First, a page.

Gorman, who has performed five commissioned poems on “CBS This Morning,” has a children’s book that is scheduled to be released in September titled “Change Sings.” The poet said she has a long-term plan of running for president in 2036.
Source: © 2021 CBS Interactive Inc.
The Hill We Climb
by Amanda Gorman
When day comes we ask ourselves,
where can we find light in this never-ending shade?
The loss we carry,
a sea we must wade.
We’ve braved the belly of the beast,
We’ve learned that quiet isn’t always peace,
and the norms and notions
of what just is
isn’t always just-ice.
And yet the dawn is ours
before we knew it.
Somehow we do it.
Somehow we’ve weathered and witnessed
a nation that isn’t broken,
but simply unfinished.
We the successors of a country and a time
where a skinny Black girl
descended from slaves and raised by a single mother
can dream of becoming president
only to find herself reciting for one.
And yes we are far from polished.
Far from pristine.
But that doesn’t mean we are
striving to form a union that is perfect.
We are striving to forge a union with purpose,
to compose a country committed to all cultures, colors, characters and
conditions of man.
And so we lift our gazes not to what stands between us,
but what stands before us.
We close the divide because we know, to put our future first,
we must first put our differences aside.
We lay down our arms
so we can reach out our arms
to one another.
We seek harm to none and harmony for all.
Let the globe, if nothing else, say this is true,
that even as we grieved, we grew,
that even as we hurt, we hoped,
that even as we tired, we tried,
that we’ll forever be tied together, victorious.
Not because we will never again know defeat,
but because we will never again sow division.
Scripture tells us to envision
that everyone shall sit under their own vine and fig tree
and no one shall make them afraid.
If we’re to live up to our own time,
then victory won’t lie in the blade.
But in all the bridges we’ve made,
that is the promise to glade,
the hill we climb.
If only we dare.
It’s because being American is more than a pride we inherit,
it’s the past we step into
and how we repair it.
We’ve seen a force that would shatter our nation
rather than share it.
Would destroy our country if it meant delaying democracy.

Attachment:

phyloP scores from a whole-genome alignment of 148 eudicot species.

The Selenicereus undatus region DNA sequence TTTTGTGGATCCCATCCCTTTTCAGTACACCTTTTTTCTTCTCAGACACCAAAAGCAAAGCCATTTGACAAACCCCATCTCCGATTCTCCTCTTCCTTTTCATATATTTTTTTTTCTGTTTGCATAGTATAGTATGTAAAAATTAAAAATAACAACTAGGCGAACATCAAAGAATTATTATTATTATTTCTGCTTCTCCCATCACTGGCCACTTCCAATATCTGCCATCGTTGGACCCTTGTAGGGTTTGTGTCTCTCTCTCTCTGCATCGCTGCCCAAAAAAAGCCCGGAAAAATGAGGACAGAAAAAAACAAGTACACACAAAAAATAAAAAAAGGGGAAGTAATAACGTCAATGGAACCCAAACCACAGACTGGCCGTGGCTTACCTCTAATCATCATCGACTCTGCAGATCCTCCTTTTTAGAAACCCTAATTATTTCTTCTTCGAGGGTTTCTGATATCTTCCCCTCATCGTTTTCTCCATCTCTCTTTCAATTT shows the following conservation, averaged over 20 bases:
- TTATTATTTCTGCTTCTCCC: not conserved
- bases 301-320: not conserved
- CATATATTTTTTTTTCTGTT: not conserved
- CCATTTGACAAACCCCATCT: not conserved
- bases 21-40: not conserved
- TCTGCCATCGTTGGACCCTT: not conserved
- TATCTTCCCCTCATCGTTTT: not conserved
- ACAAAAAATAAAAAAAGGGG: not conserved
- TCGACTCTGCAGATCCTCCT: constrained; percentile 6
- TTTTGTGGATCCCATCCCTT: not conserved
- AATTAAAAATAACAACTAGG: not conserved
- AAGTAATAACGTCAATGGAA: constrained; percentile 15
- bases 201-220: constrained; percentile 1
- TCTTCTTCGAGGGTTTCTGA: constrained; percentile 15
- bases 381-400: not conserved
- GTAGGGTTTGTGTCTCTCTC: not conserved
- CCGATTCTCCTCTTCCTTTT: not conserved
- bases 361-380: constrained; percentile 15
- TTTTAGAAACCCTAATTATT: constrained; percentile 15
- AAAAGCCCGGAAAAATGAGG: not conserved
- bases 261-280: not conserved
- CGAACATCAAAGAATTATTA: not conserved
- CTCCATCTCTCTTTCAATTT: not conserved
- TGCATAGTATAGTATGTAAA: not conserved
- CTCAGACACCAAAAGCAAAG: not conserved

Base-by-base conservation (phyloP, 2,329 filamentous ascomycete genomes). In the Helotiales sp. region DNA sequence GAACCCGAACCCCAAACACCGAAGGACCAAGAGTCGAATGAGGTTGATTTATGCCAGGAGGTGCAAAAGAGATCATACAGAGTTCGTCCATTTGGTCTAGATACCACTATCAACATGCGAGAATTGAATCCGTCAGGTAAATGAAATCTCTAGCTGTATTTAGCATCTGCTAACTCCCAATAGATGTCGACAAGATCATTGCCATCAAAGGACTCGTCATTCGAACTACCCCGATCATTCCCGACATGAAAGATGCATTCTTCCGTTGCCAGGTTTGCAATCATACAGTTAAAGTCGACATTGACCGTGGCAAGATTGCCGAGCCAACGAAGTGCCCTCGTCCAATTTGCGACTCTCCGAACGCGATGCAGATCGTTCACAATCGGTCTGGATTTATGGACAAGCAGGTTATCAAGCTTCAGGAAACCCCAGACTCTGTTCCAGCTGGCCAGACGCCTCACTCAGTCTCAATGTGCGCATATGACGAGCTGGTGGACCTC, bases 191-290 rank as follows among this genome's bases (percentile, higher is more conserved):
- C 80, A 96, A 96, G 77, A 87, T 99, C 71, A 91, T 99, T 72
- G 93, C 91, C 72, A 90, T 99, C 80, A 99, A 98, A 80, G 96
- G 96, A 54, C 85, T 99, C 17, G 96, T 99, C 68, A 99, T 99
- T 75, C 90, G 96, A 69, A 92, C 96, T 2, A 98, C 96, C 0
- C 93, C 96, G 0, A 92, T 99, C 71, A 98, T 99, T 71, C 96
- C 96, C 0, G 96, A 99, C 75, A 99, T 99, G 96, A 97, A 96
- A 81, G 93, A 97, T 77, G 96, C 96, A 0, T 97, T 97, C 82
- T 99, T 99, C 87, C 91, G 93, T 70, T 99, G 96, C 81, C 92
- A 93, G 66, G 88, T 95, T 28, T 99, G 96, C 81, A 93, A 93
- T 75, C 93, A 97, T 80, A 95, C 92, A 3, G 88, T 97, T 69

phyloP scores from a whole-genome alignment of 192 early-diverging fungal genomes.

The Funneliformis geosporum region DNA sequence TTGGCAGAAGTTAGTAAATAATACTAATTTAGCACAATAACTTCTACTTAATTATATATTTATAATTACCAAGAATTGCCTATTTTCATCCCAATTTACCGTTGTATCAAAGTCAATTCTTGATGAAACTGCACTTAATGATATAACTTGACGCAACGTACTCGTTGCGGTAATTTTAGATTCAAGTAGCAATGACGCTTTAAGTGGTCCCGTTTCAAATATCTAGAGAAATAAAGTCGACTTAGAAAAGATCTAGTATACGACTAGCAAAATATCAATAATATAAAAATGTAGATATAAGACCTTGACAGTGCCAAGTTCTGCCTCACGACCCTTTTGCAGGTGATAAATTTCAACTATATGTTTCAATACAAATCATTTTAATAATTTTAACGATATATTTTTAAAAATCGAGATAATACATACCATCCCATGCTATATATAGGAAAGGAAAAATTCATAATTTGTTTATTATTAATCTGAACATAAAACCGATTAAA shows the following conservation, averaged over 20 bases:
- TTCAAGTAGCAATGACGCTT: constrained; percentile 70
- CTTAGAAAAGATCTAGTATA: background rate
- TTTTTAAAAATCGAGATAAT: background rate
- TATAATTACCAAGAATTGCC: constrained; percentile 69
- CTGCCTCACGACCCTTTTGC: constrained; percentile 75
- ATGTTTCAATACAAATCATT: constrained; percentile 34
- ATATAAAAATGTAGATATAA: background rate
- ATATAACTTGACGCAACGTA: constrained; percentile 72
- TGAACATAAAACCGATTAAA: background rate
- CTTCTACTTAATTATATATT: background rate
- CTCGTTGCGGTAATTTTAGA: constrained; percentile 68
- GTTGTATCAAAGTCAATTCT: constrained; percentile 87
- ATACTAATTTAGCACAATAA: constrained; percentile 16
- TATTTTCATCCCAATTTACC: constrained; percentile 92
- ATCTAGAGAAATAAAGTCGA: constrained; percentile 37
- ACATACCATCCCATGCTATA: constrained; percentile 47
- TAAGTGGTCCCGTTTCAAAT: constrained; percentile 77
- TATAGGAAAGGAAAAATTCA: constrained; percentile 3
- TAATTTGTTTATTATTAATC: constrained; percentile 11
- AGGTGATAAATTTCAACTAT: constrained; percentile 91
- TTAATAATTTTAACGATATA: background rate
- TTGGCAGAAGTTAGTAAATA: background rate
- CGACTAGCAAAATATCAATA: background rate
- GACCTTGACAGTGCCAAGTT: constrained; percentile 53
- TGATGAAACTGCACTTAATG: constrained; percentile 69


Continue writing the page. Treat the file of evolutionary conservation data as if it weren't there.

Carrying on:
And this effort very nearly succeeded.
But while democracy can be periodically delayed,
it can never be permanently defeated.
In this truth,
in this faith we trust.
For while we have our eyes on the future,
history has its eyes on us.
This is the era of just redemption
we feared at its inception.
We did not feel prepared to be the heirs
of such a terrifying hour
but within it we found the power
to author a new chapter.
To offer hope and laughter to ourselves.
So while once we asked,
how could we possibly prevail over catastrophe?
Now we assert,
How could catastrophe possibly prevail over us?
We will not march back to what was,
but move to what shall be.
A country that is bruised but whole,
benevolent but bold,
fierce and free.
We will not be turned around
or interrupted by intimidation,
because we know our inaction and inertia
will be the inheritance of the next generation.
Our blunders become their burdens.
But one thing is certain,
If we merge mercy with might,
and might with right,
then love becomes our legacy,
and change our children’s birthright.
So let us leave behind a country
better than the one we were left with.
Every breath from my bronze-pounded chest,
we will raise this wounded world into a wondrous one.
We will rise from the gold-limbed hills of the west.
We will rise from the windswept northeast,
where our forefathers first realized revolution.
We will rise from the lake-rimmed cities of the midwestern states.
We will rise from the sunbaked south.
We will rebuild, reconcile and recover.
And every known nook of our nation and
every corner called our country,
our people diverse and beautiful will emerge,
battered and beautiful.
When day comes we step out of the shade,
aflame and unafraid,
the new dawn blooms as we free it.
For there is always light,
if only we’re brave enough to see it.
If only we’re brave enough to be it.
Source: Town and Country